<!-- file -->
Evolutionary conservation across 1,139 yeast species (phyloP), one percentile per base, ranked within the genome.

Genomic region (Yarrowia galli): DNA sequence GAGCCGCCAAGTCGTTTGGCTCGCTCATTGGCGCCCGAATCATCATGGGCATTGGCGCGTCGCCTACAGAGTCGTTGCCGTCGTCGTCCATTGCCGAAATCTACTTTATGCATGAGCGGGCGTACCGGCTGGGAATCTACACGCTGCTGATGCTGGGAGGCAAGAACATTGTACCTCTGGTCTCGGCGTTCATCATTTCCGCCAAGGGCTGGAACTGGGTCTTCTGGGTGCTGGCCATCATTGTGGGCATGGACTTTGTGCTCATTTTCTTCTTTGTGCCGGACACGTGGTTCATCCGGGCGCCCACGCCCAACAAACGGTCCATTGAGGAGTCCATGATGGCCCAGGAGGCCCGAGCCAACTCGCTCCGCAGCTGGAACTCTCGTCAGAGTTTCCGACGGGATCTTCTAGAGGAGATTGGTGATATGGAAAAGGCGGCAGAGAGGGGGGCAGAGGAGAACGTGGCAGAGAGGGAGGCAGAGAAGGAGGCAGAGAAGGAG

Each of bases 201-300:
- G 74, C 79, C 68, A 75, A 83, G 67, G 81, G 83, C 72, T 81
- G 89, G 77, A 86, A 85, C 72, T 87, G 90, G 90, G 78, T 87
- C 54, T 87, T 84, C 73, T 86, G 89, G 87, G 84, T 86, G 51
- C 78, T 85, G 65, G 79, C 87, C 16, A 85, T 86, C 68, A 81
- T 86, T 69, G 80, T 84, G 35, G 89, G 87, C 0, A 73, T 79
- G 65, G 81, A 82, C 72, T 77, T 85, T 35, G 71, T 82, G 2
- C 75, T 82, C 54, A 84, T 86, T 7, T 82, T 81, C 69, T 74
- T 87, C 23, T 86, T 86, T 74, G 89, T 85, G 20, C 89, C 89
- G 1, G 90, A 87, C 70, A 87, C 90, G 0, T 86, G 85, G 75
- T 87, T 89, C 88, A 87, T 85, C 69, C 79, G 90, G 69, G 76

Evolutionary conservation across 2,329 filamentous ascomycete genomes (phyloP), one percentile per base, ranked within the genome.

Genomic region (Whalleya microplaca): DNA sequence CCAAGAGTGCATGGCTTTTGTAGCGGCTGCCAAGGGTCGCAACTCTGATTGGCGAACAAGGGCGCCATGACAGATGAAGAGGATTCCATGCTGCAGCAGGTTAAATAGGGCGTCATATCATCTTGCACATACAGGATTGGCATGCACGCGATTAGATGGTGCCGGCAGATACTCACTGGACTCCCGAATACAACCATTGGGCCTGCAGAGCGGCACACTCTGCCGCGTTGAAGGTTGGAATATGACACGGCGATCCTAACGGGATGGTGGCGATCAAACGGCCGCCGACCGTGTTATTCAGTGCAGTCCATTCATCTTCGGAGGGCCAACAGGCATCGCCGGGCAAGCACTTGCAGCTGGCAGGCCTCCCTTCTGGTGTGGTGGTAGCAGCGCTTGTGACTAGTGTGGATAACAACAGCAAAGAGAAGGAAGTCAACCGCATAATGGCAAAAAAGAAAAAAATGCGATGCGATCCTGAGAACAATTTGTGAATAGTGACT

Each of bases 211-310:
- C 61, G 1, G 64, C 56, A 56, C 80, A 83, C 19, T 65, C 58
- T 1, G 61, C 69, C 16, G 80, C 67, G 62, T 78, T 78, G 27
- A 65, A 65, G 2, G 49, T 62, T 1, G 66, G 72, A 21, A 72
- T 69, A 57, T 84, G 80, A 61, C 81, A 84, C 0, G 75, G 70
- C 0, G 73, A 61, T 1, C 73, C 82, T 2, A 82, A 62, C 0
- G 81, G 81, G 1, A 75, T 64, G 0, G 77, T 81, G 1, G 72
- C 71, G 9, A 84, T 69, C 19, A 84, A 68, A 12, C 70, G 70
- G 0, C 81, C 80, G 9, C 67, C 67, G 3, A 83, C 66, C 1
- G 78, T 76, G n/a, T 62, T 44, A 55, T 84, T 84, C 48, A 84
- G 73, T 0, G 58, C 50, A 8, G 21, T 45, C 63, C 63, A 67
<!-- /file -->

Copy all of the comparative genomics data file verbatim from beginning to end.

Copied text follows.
Evolutionary conservation across 1,139 yeast species (phyloP), one percentile per base, ranked within the genome.

Genomic region (Yarrowia galli): DNA sequence GAGCCGCCAAGTCGTTTGGCTCGCTCATTGGCGCCCGAATCATCATGGGCATTGGCGCGTCGCCTACAGAGTCGTTGCCGTCGTCGTCCATTGCCGAAATCTACTTTATGCATGAGCGGGCGTACCGGCTGGGAATCTACACGCTGCTGATGCTGGGAGGCAAGAACATTGTACCTCTGGTCTCGGCGTTCATCATTTCCGCCAAGGGCTGGAACTGGGTCTTCTGGGTGCTGGCCATCATTGTGGGCATGGACTTTGTGCTCATTTTCTTCTTTGTGCCGGACACGTGGTTCATCCGGGCGCCCACGCCCAACAAACGGTCCATTGAGGAGTCCATGATGGCCCAGGAGGCCCGAGCCAACTCGCTCCGCAGCTGGAACTCTCGTCAGAGTTTCCGACGGGATCTTCTAGAGGAGATTGGTGATATGGAAAAGGCGGCAGAGAGGGGGGCAGAGGAGAACGTGGCAGAGAGGGAGGCAGAGAAGGAGGCAGAGAAGGAG

Each of bases 201-300:
- G 74, C 79, C 68, A 75, A 83, G 67, G 81, G 83, C 72, T 81
- G 89, G 77, A 86, A 85, C 72, T 87, G 90, G 90, G 78, T 87
- C 54, T 87, T 84, C 73, T 86, G 89, G 87, G 84, T 86, G 51
- C 78, T 85, G 65, G 79, C 87, C 16, A 85, T 86, C 68, A 81
- T 86, T 69, G 80, T 84, G 35, G 89, G 87, C 0, A 73, T 79
- G 65, G 81, A 82, C 72, T 77, T 85, T 35, G 71, T 82, G 2
- C 75, T 82, C 54, A 84, T 86, T 7, T 82, T 81, C 69, T 74
- T 87, C 23, T 86, T 86, T 74, G 89, T 85, G 20, C 89, C 89
- G 1, G 90, A 87, C 70, A 87, C 90, G 0, T 86, G 85, G 75
- T 87, T 89, C 88, A 87, T 85, C 69, C 79, G 90, G 69, G 76

Evolutionary conservation across 2,329 filamentous ascomycete genomes (phyloP), one percentile per base, ranked within the genome.

Genomic region (Whalleya microplaca): DNA sequence CCAAGAGTGCATGGCTTTTGTAGCGGCTGCCAAGGGTCGCAACTCTGATTGGCGAACAAGGGCGCCATGACAGATGAAGAGGATTCCATGCTGCAGCAGGTTAAATAGGGCGTCATATCATCTTGCACATACAGGATTGGCATGCACGCGATTAGATGGTGCCGGCAGATACTCACTGGACTCCCGAATACAACCATTGGGCCTGCAGAGCGGCACACTCTGCCGCGTTGAAGGTTGGAATATGACACGGCGATCCTAACGGGATGGTGGCGATCAAACGGCCGCCGACCGTGTTATTCAGTGCAGTCCATTCATCTTCGGAGGGCCAACAGGCATCGCCGGGCAAGCACTTGCAGCTGGCAGGCCTCCCTTCTGGTGTGGTGGTAGCAGCGCTTGTGACTAGTGTGGATAACAACAGCAAAGAGAAGGAAGTCAACCGCATAATGGCAAAAAAGAAAAAAATGCGATGCGATCCTGAGAACAATTTGTGAATAGTGACT

Each of bases 211-310:
- C 61, G 1, G 64, C 56, A 56, C 80, A 83, C 19, T 65, C 58
- T 1, G 61, C 69, C 16, G 80, C 67, G 62, T 78, T 78, G 27
- A 65, A 65, G 2, G 49, T 62, T 1, G 66, G 72, A 21, A 72
- T 69, A 57, T 84, G 80, A 61, C 81, A 84, C 0, G 75, G 70
- C 0, G 73, A 61, T 1, C 73, C 82, T 2, A 82, A 62, C 0
- G 81, G 81, G 1, A 75, T 64, G 0, G 77, T 81, G 1, G 72
- C 71, G 9, A 84, T 69, C 19, A 84, A 68, A 12, C 70, G 70
- G 0, C 81, C 80, G 9, C 67, C 67, G 3, A 83, C 66, C 1
- G 78, T 76, G n/a, T 62, T 44, A 55, T 84, T 84, C 48, A 84
- G 73, T 0, G 58, C 50, A 8, G 21, T 45, C 63, C 63, A 67